I hope I’ve answered a few of your questions about the amazing Pacific salmon. Next week, I will tackle a big question. What is the difference between Atlantic and Pacific salmon?

________________________________________________________________________

If you haven’t seen my webinar on how I became an author and why I write Alaska wilderness mysteries, this is the link: http://bit.ly/2pcCOo6. If you like it, please share it with your friends. The free book offer is sincere, and there is no catch. Also, please sign up for my free, monthly newsletter about true murder and mystery in Alaska. This month I am writing about the Fairbanks Four. Four young men spent 18 years in prison for a murder they didn’t commit. 

Mystery Newsletter

Sign Up for my free, monthly Mystery Newsletter about true crime in Alaska.

Which Salmon Is It?

Over the past several weeks, I’ve been writing about Pacific salmon, so this week, I want to pause a minute and review. In their marine phase, the five species of Pacific salmon are hard to tell apart. Their life cycles are similar, and sometimes all five species spawn in the same river/lake system. What are their differences, and how do you tell one species from another?

Perhaps you are thinking, why should I care if I can differentiate between salmon species? Let’s pretend you are fishing in Alaska on a river where all five Pacific salmon species are present. It is legal to keep pink salmon, chums, and cohos, but you must release sockeyes and kings. You catch a beautiful, silvery salmon. You know right away it hasn’t been in fresh water long enough for its color and body shape to change. You also know if it is still silver in color, its flesh will be firm, and it will be good to eat. Is this one of the species you can keep, or must you release this fish?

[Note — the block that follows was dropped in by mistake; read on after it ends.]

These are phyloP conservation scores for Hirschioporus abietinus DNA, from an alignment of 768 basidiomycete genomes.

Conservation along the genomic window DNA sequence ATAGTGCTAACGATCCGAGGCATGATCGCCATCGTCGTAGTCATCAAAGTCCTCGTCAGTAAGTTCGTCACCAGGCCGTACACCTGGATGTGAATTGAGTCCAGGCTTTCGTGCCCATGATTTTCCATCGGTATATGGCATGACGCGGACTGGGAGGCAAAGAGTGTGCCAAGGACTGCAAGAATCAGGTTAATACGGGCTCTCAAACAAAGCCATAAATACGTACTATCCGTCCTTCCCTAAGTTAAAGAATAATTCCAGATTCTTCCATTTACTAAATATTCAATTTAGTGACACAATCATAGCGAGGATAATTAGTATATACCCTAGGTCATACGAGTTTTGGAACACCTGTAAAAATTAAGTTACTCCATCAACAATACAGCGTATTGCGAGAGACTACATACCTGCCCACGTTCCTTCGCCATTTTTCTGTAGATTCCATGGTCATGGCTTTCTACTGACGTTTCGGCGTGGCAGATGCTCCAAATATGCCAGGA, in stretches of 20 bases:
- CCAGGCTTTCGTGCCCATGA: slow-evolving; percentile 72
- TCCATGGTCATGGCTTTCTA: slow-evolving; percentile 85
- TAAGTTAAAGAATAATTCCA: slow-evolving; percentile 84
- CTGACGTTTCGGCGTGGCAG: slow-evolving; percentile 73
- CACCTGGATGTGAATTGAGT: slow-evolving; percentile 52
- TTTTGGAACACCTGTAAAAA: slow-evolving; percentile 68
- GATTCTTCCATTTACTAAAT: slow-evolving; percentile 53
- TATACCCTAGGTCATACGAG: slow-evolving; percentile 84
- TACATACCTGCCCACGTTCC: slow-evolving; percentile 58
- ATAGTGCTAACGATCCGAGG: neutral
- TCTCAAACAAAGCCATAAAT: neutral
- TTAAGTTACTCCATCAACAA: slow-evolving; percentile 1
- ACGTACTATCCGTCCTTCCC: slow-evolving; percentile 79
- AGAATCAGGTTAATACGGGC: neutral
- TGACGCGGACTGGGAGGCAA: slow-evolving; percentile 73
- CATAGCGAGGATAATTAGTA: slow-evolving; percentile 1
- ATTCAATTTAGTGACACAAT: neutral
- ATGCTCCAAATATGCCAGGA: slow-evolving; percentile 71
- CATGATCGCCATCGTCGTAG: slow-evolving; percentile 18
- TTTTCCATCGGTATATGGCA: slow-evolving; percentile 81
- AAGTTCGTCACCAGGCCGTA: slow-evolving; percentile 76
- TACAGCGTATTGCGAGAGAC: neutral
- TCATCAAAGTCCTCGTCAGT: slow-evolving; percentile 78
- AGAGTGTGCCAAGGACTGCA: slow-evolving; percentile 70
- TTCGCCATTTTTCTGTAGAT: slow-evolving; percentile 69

The size of the fish is a clue, but often, different year classes of a species return to the same river, so size is not definitive. Does the fish have spots, and if so, where and how big? Spots are more visible when a salmon gains its spawning coloration, but if you look closely, the spots are visible in the silvery marine phase. Pink salmon have large, oval spots on the back and both lobes of the tail. Cohos have small black spots on the back and the upper lobe of the tail. Kings have spots on the back and both lobes of the tail. Sockeyes and chums have no spots on their backs or tails.

While you are looking at the tail, do you see any silver streaks? Cohos and kings have silver streaks radiating along the rays of the tail. Chums also have silver streaks but only on half the tail.

The mouth is another distinguishing characteristic. King salmon have a black mouth with a black gum line and a black tongue. Pinks also have a black gum line, but they have a white mouth. The other three species all have white mouths and white gum lines.

A chum salmon has a white tip on the anal fin, an important characteristic to note when trying to differentiate a chum from a sockeye.

Other distinguishing characteristics you can use include the size of the eye, scale size, and the shape of the tail, but none of these are easy to employ unless you are comparing one salmon to another.

Take a look at the salmon you caught. It weighs about four pounds and has spots on the back and both lobes of the tail. You think you see silver streaks in the tail, but you’re not certain, so you check the mouth and note a black gum line and a black mouth. You are allowed to keep the fish if it is a pink,  chum, or silver salmon, but you must release it if it is sockeye or king. Will you be able to grill this salmon for dinner, or should you carefully release it back into the stream?